How to take debate club to the next level? Answered
I’m a freshman and at school I am a part of our school’s debate club. The club is really small, not many people show up consistently, and we don't debate consistently either. Many of the meetings are used as meetings for leadership to come up with ideas with the managing teacher. I’ve debated in this club once and everyone really liked it, and I think I could really get into this. I’m also confident that next year I could get some type of leadership role in this club. My goal for this club is to become a club that can compete at the local, state, or even national level. My question is how do I take something like this club that is so casual and find people who are really interested and make it a club that is able to compete? I would say this is almost like starting a club from the ground up. Right now almost all of the current leadership will be leaving highschool soon, the current president is a senior, and both the VP and treasurer are juniors.
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I was in a similar position last year, and I found that the main thing debate needed was exposure. Most kids didn't even know about the club, let alone what we did or how to join, so I started promoting it with posters and assembly announcements. We told people exactly how to join, and exactly what our vision was, and it turns out there were tons of students who really wanted to be part of the club and compete (we had so many people that we formed a separate researchers group to prep for debates). You could maybe add a marketing/recruitment position to have one student dedicated to raising awareness of the club.
Another big thing that helped us was holding in-school events. Our school has school-level debates, ie both teams are students from the debate club. We'd come up with motions that the student body cared about (like social media, body positivity, or racism) to get people interested, and encouraged people to come and watch. I'd say we had at least 30 spectators each week watching us (the biggest turnout was over 300), and at the same time, we got to practice speaking in front of an audience. Since we did it weekly, students who were interested in joining the club could see what it was like and experience a debate in-school before committing to the actual school debate team, which also brought in many people who were initially intimidated or didn't have the experience.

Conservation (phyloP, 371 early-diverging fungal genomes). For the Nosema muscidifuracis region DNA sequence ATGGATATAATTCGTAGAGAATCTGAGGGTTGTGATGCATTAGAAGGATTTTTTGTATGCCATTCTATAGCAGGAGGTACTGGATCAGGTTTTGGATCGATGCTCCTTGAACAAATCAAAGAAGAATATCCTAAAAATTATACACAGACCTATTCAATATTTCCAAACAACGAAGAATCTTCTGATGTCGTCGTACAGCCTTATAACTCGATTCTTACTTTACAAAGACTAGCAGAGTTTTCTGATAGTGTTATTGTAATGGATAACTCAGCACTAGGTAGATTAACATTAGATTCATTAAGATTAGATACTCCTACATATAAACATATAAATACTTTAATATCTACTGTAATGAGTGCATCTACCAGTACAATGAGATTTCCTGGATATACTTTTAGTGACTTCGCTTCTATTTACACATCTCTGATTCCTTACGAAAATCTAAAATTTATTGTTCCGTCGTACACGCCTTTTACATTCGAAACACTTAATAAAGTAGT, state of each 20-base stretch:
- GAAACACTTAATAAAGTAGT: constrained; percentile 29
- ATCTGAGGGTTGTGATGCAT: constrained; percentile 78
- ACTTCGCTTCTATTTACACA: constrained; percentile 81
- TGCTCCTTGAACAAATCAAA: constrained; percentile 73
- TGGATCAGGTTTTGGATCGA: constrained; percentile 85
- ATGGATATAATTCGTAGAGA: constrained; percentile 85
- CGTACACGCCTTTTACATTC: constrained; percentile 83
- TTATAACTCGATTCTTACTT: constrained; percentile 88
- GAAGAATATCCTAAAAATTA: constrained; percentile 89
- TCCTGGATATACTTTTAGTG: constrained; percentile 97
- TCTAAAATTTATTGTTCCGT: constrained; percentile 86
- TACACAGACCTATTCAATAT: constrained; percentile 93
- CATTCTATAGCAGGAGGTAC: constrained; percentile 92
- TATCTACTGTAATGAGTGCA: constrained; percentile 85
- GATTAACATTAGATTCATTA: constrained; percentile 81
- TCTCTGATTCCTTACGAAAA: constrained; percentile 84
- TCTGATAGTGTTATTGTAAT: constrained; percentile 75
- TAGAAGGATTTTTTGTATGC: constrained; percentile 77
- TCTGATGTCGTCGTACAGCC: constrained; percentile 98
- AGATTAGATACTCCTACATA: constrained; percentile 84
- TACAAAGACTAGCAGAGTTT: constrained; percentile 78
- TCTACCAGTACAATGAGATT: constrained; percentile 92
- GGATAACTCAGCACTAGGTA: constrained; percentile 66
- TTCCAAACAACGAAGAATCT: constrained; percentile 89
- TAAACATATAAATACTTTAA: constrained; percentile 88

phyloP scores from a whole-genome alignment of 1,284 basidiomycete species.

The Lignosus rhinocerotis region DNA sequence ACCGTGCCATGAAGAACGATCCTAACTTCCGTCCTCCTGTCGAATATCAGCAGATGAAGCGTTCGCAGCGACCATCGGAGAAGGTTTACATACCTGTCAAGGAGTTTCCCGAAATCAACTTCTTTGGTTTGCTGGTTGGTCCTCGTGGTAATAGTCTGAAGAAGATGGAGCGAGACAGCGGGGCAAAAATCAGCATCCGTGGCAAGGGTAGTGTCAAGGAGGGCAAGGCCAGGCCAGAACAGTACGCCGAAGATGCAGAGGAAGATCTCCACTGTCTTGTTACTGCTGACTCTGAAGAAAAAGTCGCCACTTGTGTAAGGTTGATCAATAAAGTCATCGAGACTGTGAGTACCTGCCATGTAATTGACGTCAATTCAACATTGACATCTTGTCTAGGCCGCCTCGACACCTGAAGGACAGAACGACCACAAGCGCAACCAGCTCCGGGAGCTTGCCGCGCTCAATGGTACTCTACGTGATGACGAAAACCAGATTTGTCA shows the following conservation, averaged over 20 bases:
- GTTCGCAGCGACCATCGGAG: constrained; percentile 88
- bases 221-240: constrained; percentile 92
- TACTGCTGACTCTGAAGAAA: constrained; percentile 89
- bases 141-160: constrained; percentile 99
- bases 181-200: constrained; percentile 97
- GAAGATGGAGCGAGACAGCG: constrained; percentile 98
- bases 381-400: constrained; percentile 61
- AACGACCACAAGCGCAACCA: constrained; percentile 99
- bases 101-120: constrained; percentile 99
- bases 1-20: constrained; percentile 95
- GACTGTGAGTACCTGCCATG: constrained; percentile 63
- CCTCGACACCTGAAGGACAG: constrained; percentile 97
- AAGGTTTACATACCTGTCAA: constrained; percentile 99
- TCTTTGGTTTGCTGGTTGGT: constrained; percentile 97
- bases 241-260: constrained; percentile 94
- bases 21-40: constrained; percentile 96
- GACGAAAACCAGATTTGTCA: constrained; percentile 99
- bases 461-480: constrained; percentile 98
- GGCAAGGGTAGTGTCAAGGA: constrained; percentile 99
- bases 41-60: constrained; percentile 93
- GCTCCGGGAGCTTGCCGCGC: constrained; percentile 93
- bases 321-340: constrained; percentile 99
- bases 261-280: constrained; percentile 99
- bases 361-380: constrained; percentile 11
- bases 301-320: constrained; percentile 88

Each school is different, though, so what worked for us might not work or be feasible for you. I think the first question you need to ask yourself is: what is the main reason that the club is too small and inconsistent? Do you not have enough organisation/structure for each meeting? Is the club not promoted well enough? Are the leaders and teacher of the club treating it as a priority and providing the support and resources the debaters need?
Hope this helps!
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Thank you so much, this was so helpful! I will be looking into the strategies you used. One problem is that meetings are once a week during lunch, and that puts a really big time constraint on us. When you were in this position how many of your lunches/after school hours/time was allocated for debate? And how long did it take you to turn this club into a team that could compete? I’m also a little worried about how the leaders/members will respond to changing the whole dynamic of this club.